"Mrs. Jennings told me," said he, "that you wished to speak with me, at least I understood her so - or I certainly should not have intruded on you in such a manner; though at the same time, I should have been extremely sorry to leave London without seeing you and your sister; especially as it will most likely be some time - it is not probable that I should soon have the pleasure of meeting you again. I go to Oxford tomorrow."
"You would not have gone, however," said Elinor, recovering herself, and determined to get over what she so much dreaded as soon as possible, "without receiving our good wishes, even if we had not been able to give them in person. Mrs. Jennings was quite right in what she said. I have something of consequence to inform you of, which I was on the point of communicating by paper. I am charged with a most agreeable office (breathing rather faster than usual as she spoke.) Colonel Brandon, who was here only ten minutes ago, has desired me to say, that understanding you mean to take orders, he has great pleasure in offering you the living of Delaford now just vacant, and only wishes it were more valuable. Allow me to congratulate you on having so respectable and well-judging a friend, and to join in his wish that the living - it is about two hundred a-year - were much more considerable, and such as might better enable you to - as might be more than a temporary accommodation to yourself - such, in short, as might establish all your views of happiness."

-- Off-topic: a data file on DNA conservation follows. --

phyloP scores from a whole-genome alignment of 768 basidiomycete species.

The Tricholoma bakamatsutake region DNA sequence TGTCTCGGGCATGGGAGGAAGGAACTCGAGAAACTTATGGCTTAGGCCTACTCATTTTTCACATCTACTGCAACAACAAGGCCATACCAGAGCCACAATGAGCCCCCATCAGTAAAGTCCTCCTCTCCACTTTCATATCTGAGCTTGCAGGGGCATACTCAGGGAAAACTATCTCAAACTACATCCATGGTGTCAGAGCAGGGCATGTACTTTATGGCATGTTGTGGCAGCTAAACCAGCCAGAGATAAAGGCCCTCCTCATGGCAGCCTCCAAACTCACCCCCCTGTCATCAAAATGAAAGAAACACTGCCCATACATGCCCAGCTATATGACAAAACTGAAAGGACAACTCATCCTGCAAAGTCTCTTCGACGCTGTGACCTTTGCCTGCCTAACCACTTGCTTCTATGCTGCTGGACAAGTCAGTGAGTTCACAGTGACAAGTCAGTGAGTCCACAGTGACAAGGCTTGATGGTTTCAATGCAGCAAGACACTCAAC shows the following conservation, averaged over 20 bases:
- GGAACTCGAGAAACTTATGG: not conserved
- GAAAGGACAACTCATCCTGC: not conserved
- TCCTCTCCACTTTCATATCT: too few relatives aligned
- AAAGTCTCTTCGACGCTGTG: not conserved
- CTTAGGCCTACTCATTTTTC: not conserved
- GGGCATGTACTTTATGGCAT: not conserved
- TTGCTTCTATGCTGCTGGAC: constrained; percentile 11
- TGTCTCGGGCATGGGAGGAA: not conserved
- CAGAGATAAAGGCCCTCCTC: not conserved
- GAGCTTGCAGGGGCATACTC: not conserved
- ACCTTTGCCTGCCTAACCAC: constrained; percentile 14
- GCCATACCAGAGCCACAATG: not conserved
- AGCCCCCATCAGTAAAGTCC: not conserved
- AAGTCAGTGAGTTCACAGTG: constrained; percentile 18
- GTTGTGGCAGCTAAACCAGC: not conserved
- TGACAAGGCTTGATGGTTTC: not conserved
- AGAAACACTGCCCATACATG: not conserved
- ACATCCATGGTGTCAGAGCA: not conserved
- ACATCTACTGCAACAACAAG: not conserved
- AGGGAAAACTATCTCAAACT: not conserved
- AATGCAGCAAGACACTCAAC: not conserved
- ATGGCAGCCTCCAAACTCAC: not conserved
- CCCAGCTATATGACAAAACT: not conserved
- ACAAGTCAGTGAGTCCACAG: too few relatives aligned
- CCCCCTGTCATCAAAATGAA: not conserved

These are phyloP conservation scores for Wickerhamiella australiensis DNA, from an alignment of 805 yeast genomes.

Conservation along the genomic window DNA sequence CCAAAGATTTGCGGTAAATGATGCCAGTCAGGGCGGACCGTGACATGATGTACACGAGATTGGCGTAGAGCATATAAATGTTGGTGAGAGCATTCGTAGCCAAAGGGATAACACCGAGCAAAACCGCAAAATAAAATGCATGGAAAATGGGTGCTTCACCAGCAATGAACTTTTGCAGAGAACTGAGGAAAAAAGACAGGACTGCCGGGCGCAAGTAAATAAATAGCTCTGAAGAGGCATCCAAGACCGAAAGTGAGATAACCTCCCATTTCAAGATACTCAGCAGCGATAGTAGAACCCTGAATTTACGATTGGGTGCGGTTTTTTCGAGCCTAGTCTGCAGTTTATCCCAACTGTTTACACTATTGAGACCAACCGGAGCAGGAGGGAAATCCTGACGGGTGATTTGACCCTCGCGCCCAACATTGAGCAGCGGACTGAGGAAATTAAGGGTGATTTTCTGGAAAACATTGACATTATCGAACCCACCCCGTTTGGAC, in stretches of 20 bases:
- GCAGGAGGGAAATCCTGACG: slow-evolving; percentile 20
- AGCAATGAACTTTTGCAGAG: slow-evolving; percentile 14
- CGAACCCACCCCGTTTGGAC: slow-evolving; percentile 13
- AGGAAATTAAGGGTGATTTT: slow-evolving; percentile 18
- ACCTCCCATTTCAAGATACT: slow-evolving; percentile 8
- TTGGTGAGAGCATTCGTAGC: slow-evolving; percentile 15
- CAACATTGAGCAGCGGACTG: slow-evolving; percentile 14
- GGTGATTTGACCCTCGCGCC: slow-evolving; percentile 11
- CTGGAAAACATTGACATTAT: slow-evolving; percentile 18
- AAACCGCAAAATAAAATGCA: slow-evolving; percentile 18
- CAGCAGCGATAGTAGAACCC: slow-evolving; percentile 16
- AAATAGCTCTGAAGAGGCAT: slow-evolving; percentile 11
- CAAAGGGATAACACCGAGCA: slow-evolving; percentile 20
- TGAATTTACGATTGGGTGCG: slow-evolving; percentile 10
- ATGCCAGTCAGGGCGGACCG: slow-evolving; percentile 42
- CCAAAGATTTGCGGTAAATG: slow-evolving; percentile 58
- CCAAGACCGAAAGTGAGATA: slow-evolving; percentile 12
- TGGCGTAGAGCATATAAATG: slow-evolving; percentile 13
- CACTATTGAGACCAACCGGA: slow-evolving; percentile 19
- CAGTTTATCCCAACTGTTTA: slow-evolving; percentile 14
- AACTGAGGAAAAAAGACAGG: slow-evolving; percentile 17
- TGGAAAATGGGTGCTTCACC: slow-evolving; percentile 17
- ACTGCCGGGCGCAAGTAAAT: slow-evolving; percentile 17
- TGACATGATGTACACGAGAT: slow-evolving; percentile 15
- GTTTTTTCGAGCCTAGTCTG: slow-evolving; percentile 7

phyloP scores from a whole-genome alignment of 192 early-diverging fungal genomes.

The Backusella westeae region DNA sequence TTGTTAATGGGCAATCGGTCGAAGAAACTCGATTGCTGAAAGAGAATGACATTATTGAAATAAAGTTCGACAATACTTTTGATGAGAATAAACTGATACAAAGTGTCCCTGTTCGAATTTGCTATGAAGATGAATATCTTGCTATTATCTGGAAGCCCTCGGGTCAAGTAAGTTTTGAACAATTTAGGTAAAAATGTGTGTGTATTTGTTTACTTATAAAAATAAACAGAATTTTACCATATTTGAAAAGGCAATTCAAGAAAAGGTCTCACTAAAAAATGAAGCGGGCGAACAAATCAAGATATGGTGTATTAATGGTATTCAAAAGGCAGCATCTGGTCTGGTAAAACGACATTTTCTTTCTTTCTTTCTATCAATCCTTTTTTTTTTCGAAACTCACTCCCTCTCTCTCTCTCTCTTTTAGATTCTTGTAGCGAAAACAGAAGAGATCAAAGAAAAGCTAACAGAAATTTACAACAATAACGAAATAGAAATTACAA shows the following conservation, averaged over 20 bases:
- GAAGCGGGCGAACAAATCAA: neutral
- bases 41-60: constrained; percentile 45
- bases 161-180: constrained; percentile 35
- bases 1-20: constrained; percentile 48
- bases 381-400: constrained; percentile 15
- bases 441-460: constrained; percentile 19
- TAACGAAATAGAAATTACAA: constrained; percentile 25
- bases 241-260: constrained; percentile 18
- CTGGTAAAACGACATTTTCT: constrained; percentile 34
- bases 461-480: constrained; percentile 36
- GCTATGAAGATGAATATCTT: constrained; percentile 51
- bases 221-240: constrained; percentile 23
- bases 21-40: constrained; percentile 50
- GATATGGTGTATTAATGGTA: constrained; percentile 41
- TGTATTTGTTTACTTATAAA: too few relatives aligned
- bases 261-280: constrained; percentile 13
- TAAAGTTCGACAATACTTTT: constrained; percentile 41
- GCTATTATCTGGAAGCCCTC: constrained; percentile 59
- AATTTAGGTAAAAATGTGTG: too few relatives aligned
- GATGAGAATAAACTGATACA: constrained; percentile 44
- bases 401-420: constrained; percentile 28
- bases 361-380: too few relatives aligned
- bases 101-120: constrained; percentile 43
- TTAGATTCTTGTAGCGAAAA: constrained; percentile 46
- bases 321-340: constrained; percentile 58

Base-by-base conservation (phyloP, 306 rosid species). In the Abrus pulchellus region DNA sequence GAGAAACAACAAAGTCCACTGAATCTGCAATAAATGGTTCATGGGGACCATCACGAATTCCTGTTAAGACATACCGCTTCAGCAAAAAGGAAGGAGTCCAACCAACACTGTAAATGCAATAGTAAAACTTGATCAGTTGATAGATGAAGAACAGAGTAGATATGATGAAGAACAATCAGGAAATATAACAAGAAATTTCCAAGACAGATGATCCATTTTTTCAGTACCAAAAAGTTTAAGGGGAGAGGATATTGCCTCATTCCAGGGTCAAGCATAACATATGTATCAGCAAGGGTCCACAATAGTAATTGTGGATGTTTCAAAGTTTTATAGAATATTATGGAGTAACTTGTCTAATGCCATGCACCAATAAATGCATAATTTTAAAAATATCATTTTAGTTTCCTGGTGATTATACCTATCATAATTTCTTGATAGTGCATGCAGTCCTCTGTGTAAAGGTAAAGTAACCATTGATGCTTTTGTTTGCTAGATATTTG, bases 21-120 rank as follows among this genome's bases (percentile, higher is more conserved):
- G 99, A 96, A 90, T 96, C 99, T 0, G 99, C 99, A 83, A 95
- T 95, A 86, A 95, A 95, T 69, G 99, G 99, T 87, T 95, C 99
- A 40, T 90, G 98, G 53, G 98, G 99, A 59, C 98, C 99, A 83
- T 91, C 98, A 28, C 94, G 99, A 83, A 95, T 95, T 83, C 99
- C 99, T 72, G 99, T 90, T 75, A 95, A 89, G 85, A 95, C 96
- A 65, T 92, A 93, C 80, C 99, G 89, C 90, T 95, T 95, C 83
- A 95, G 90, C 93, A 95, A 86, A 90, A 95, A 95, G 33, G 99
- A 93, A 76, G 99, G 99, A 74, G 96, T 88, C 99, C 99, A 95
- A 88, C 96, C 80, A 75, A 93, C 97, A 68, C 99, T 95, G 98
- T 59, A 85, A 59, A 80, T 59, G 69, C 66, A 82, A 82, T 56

What Edward felt, as he could not say it himself, it cannot be expected that any one else should say for him. He LOOKED all the astonishment which such unexpected, such unthought-of information could not fail of exciting; but he said only these two words,